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Annihilating Difference
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Annihilating Difference: The Anthropology of Genocide

Alexander Laban Hinton

Abstract

Genocide is one of the most pressing issues that confront us today. Its death toll is staggering: over one hundred million dead. Because of their intimate experience in the communities where genocide takes place, anthropologists are uniquely positioned to explain how and why this mass annihilation occurs and the types of devastation genocide causes. This book explores a wide range of cases, including Nazi Germany, Cambodia, Guatemala, Rwanda, and Bosnia.

Keywords: genocide, death, anthropology, mass annihilation, devastation, Nazi Germany, Cambodia, Guatemala, Rwanda, Bosnia

Bibliographic Information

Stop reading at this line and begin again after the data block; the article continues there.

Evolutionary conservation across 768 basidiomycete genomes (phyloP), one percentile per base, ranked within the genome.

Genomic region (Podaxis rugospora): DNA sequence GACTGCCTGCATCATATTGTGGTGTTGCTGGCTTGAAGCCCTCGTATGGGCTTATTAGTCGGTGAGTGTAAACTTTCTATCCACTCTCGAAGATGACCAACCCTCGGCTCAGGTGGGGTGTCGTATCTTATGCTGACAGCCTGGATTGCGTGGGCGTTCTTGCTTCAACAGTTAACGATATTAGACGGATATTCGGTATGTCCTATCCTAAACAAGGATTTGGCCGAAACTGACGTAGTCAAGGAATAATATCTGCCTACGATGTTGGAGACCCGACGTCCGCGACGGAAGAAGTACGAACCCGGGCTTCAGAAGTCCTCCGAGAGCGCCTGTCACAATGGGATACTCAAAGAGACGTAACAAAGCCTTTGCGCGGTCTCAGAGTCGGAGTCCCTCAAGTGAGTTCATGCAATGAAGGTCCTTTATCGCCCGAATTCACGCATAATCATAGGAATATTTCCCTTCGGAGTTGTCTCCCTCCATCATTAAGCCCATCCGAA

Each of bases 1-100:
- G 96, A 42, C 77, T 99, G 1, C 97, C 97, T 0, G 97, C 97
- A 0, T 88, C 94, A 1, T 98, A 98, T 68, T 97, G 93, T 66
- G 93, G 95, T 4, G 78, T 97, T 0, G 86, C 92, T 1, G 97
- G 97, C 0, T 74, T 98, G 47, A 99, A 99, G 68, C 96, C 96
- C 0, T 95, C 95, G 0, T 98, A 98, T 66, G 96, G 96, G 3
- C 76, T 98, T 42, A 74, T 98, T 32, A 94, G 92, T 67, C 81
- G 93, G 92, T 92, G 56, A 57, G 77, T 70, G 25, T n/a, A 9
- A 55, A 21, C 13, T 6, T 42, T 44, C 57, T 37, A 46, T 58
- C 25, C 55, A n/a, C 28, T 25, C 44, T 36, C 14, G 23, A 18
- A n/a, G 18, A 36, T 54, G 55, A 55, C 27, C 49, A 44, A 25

Print publication date: 2002 Print ISBN-13: 9780520230286
Published to California Scholarship Online: May 2012 DOI:10.1525/california/9780520230286.001.0001

Authors

Affiliations are at time of print publication.

Alexander Laban Hinton, editor

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Contents

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Part One Modernity's Edges: Genocide and Indigenous Peoples

Part Two Essentializing Difference: Anthropologists in the Holocaust

Part Three Annihilating Difference: Local Dimensions of Genocide

Part Four Genocide's Wake: Trauma, Memory, Coping, and Renewal

10 Aftermaths of Genocide: Cambodian Villagers

May Ebihara, and Judy Ledgerwood

Part Five Critical Reflections: Anthropology and The Study of Genocide

End Matter